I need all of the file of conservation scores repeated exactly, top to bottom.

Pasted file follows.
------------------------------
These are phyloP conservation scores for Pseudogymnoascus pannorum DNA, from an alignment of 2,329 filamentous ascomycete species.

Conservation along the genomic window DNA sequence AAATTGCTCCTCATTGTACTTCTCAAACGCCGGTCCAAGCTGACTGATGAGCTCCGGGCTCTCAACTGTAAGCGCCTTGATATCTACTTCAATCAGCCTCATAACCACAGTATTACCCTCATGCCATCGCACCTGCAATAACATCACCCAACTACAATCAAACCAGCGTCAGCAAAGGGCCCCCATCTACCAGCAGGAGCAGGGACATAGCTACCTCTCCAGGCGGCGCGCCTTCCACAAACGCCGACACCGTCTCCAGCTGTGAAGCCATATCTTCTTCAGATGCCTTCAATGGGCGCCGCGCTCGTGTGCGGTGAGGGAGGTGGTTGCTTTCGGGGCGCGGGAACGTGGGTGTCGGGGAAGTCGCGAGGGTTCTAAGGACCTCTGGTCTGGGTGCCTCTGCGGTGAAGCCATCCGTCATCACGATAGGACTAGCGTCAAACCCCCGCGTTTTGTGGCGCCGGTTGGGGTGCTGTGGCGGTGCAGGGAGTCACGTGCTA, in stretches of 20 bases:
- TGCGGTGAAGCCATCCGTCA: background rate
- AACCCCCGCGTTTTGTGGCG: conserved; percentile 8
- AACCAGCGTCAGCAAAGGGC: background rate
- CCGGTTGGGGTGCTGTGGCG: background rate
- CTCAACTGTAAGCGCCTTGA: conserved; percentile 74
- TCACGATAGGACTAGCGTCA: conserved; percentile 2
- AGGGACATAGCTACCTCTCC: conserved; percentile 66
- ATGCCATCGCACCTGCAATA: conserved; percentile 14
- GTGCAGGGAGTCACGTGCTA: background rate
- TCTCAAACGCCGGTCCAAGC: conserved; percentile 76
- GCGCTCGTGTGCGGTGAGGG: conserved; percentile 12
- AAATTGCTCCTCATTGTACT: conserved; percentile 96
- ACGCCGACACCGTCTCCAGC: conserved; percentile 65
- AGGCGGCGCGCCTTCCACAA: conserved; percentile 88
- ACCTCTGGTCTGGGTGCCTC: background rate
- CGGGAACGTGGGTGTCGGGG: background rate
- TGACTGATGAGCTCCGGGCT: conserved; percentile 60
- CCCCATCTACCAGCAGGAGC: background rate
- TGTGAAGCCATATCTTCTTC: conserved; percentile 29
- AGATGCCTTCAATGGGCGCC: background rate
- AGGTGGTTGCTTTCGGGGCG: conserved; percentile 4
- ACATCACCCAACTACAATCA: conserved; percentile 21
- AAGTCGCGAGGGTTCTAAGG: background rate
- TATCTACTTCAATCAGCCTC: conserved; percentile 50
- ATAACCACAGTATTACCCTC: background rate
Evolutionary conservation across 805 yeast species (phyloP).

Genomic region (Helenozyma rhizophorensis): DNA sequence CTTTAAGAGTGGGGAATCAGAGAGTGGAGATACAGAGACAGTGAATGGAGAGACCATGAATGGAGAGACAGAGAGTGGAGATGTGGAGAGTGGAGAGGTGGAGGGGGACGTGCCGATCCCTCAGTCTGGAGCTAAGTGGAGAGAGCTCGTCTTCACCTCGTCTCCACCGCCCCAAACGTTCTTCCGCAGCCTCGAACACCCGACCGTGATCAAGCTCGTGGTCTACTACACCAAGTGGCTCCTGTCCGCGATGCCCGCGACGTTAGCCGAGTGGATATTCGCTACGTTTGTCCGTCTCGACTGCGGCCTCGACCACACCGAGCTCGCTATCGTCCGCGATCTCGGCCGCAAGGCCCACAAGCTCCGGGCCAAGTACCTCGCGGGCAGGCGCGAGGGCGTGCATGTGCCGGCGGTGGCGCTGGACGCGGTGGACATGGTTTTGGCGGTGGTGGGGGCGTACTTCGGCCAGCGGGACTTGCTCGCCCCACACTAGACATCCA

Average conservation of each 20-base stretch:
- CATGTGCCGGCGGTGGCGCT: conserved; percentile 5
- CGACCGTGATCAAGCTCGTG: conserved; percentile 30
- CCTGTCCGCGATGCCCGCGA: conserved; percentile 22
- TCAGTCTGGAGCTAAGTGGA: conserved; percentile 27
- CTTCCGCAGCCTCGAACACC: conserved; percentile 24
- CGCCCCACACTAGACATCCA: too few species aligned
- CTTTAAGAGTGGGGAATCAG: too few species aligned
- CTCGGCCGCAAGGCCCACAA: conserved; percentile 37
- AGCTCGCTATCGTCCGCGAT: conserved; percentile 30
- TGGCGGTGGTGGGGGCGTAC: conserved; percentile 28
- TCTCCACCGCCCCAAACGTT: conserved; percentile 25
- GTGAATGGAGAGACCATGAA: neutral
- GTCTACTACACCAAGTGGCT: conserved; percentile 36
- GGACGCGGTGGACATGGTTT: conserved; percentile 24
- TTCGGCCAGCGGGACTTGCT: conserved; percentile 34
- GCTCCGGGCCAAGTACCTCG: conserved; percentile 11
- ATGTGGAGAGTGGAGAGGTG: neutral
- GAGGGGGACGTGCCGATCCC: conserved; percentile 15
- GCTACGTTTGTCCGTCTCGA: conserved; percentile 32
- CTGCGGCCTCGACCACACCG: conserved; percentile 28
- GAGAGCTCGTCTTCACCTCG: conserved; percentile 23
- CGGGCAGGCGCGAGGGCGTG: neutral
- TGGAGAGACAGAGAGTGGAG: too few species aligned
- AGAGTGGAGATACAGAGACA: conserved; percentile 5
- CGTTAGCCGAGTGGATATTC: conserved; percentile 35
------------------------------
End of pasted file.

These are phyloP conservation scores for Pseudogymnoascus pannorum DNA, from an alignment of 2,329 filamentous ascomycete species.

Conservation along the genomic window DNA sequence AAATTGCTCCTCATTGTACTTCTCAAACGCCGGTCCAAGCTGACTGATGAGCTCCGGGCTCTCAACTGTAAGCGCCTTGATATCTACTTCAATCAGCCTCATAACCACAGTATTACCCTCATGCCATCGCACCTGCAATAACATCACCCAACTACAATCAAACCAGCGTCAGCAAAGGGCCCCCATCTACCAGCAGGAGCAGGGACATAGCTACCTCTCCAGGCGGCGCGCCTTCCACAAACGCCGACACCGTCTCCAGCTGTGAAGCCATATCTTCTTCAGATGCCTTCAATGGGCGCCGCGCTCGTGTGCGGTGAGGGAGGTGGTTGCTTTCGGGGCGCGGGAACGTGGGTGTCGGGGAAGTCGCGAGGGTTCTAAGGACCTCTGGTCTGGGTGCCTCTGCGGTGAAGCCATCCGTCATCACGATAGGACTAGCGTCAAACCCCCGCGTTTTGTGGCGCCGGTTGGGGTGCTGTGGCGGTGCAGGGAGTCACGTGCTA, in stretches of 20 bases:
- TGCGGTGAAGCCATCCGTCA: background rate
- AACCCCCGCGTTTTGTGGCG: conserved; percentile 8
- AACCAGCGTCAGCAAAGGGC: background rate
- CCGGTTGGGGTGCTGTGGCG: background rate
- CTCAACTGTAAGCGCCTTGA: conserved; percentile 74
- TCACGATAGGACTAGCGTCA: conserved; percentile 2
- AGGGACATAGCTACCTCTCC: conserved; percentile 66
- ATGCCATCGCACCTGCAATA: conserved; percentile 14
- GTGCAGGGAGTCACGTGCTA: background rate
- TCTCAAACGCCGGTCCAAGC: conserved; percentile 76
- GCGCTCGTGTGCGGTGAGGG: conserved; percentile 12
- AAATTGCTCCTCATTGTACT: conserved; percentile 96
- ACGCCGACACCGTCTCCAGC: conserved; percentile 65
- AGGCGGCGCGCCTTCCACAA: conserved; percentile 88
- ACCTCTGGTCTGGGTGCCTC: background rate
- CGGGAACGTGGGTGTCGGGG: background rate
- TGACTGATGAGCTCCGGGCT: conserved; percentile 60
- CCCCATCTACCAGCAGGAGC: background rate
- TGTGAAGCCATATCTTCTTC: conserved; percentile 29
- AGATGCCTTCAATGGGCGCC: background rate
- AGGTGGTTGCTTTCGGGGCG: conserved; percentile 4
- ACATCACCCAACTACAATCA: conserved; percentile 21
- AAGTCGCGAGGGTTCTAAGG: background rate
- TATCTACTTCAATCAGCCTC: conserved; percentile 50
- ATAACCACAGTATTACCCTC: background rate
Evolutionary conservation across 805 yeast species (phyloP).

Genomic region (Helenozyma rhizophorensis): DNA sequence CTTTAAGAGTGGGGAATCAGAGAGTGGAGATACAGAGACAGTGAATGGAGAGACCATGAATGGAGAGACAGAGAGTGGAGATGTGGAGAGTGGAGAGGTGGAGGGGGACGTGCCGATCCCTCAGTCTGGAGCTAAGTGGAGAGAGCTCGTCTTCACCTCGTCTCCACCGCCCCAAACGTTCTTCCGCAGCCTCGAACACCCGACCGTGATCAAGCTCGTGGTCTACTACACCAAGTGGCTCCTGTCCGCGATGCCCGCGACGTTAGCCGAGTGGATATTCGCTACGTTTGTCCGTCTCGACTGCGGCCTCGACCACACCGAGCTCGCTATCGTCCGCGATCTCGGCCGCAAGGCCCACAAGCTCCGGGCCAAGTACCTCGCGGGCAGGCGCGAGGGCGTGCATGTGCCGGCGGTGGCGCTGGACGCGGTGGACATGGTTTTGGCGGTGGTGGGGGCGTACTTCGGCCAGCGGGACTTGCTCGCCCCACACTAGACATCCA

Average conservation of each 20-base stretch:
- CATGTGCCGGCGGTGGCGCT: conserved; percentile 5
- CGACCGTGATCAAGCTCGTG: conserved; percentile 30
- CCTGTCCGCGATGCCCGCGA: conserved; percentile 22
- TCAGTCTGGAGCTAAGTGGA: conserved; percentile 27
- CTTCCGCAGCCTCGAACACC: conserved; percentile 24
- CGCCCCACACTAGACATCCA: too few species aligned
- CTTTAAGAGTGGGGAATCAG: too few species aligned
- CTCGGCCGCAAGGCCCACAA: conserved; percentile 37
- AGCTCGCTATCGTCCGCGAT: conserved; percentile 30
- TGGCGGTGGTGGGGGCGTAC: conserved; percentile 28
- TCTCCACCGCCCCAAACGTT: conserved; percentile 25
- GTGAATGGAGAGACCATGAA: neutral
- GTCTACTACACCAAGTGGCT: conserved; percentile 36
- GGACGCGGTGGACATGGTTT: conserved; percentile 24
- TTCGGCCAGCGGGACTTGCT: conserved; percentile 34
- GCTCCGGGCCAAGTACCTCG: conserved; percentile 11
- ATGTGGAGAGTGGAGAGGTG: neutral
- GAGGGGGACGTGCCGATCCC: conserved; percentile 15
- GCTACGTTTGTCCGTCTCGA: conserved; percentile 32
- CTGCGGCCTCGACCACACCG: conserved; percentile 28
- GAGAGCTCGTCTTCACCTCG: conserved; percentile 23
- CGGGCAGGCGCGAGGGCGTG: neutral
- TGGAGAGACAGAGAGTGGAG: too few species aligned
- AGAGTGGAGATACAGAGACA: conserved; percentile 5
- CGTTAGCCGAGTGGATATTC: conserved; percentile 35